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Nell Greenfieldboyce

Nell Greenfieldboyce is a NPR science correspondent.

With reporting focused on general science, NASA, and the intersection between technology and society, Greenfieldboyce has been on the science desk's technology beat since she joined NPR in 2005.

In that time Greenfieldboyce has reported on topics including the narwhals in Greenland, the ending of the space shuttle program, and the reasons why independent truckers don't want electronic tracking in their cabs.

Much of Greenfieldboyce's reporting reflects an interest in discovering how applied science and technology connects with people and culture. She has worked on stories spanning issues such as pet cloning, gene therapy, ballistics, and federal regulation of new technology.

Prior to NPR, Greenfieldboyce spent a decade working in print, mostly magazines including U.S. News & World Report and New Scientist.

A graduate of Johns Hopkins, earning her Bachelor's of Arts degree in social sciences and a Master's of Arts degree in science writing, Greenfieldboyce taught science writing for four years at the university. She was honored for her talents with the Evert Clark/Seth Payne Award for Young Science Journalists.

Mike Morrison hardly looks like a revolutionary. He's wearing a dark suit and has short hair. But we're about to enter a world of conformity that hasn't changed in decades — maybe even a century. And in there, his vision seems radical.

"We are about to walk into a room full of 100 scientific posters, where researchers are trying to display their findings on a big poster board," says Morrison, a doctoral student in psychology at Michigan State University.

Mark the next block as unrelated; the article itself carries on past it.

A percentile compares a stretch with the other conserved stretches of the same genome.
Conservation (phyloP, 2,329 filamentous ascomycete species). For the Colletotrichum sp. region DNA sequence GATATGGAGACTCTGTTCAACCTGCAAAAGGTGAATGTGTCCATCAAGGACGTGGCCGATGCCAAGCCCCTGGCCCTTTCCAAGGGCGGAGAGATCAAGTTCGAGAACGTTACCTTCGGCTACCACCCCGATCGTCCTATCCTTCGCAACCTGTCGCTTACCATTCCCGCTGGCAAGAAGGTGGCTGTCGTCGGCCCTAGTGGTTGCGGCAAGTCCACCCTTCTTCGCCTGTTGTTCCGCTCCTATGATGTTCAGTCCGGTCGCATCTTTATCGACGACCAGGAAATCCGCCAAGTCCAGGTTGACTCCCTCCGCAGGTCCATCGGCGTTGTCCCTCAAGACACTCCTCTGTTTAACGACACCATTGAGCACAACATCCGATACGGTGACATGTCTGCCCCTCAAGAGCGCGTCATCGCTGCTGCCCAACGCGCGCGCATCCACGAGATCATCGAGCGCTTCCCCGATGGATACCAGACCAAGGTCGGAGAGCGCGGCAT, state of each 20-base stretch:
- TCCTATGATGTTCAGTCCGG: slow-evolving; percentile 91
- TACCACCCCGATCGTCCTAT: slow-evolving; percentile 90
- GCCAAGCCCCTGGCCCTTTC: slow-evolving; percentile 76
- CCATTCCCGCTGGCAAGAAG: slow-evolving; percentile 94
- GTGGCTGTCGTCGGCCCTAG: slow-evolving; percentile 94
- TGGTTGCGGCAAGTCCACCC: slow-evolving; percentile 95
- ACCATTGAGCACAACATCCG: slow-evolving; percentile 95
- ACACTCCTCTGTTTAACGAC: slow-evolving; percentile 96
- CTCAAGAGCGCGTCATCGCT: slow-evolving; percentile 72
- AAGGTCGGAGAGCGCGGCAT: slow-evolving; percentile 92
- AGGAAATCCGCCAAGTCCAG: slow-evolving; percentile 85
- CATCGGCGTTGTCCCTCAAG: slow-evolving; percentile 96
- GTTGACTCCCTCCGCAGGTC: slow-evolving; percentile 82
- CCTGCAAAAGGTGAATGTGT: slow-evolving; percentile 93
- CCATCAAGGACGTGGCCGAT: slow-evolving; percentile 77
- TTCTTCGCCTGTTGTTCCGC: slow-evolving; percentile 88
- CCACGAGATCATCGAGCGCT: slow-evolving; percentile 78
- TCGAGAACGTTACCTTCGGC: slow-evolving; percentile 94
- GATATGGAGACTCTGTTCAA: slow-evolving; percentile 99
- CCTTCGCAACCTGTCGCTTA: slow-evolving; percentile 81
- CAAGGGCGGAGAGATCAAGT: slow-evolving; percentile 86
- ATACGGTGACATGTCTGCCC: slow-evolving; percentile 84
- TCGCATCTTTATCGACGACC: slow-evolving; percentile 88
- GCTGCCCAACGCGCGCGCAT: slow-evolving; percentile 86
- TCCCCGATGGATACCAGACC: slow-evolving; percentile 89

At the Marine Biological Laboratory in Woods Hole, Mass., there's a room filled with burbling aquariums. A lot of them have lids weighed down with big rocks.

"Octopuses are notorious for being able to, kind of, escape out of their enclosures," says Bret Grasse, whose official title at MBL is "manager of cephalopod operations" — cephalopods being squid, cuttlefish and octopuses.

Imagine spending 40 years and more than a billion dollars on a gamble.

That's what one U.S. government science agency did. It's now paying off big time, with new discoveries about black holes and exotic neutron stars coming almost every week.

Copyright 2019 NPR. To see more, visit https://www.npr.org.

AILSA CHANG, HOST:

The asteroid is in a horrible orbit and has a 1% chance of striking Earth in just eight years. And — thank goodness — it doesn't really exist.

It's a fictitious asteroid that's the focus of a realistic exercise devised for scientists and engineers from around the world who are attending the 2019 Planetary Defense Conference being held this week outside Washington, D.C.

A real asteroid of this size, should it ever hit the planet, could wipe out an entire city.

The brains of dead pigs have been somewhat revived by scientists hours after the animals were killed in a slaughterhouse.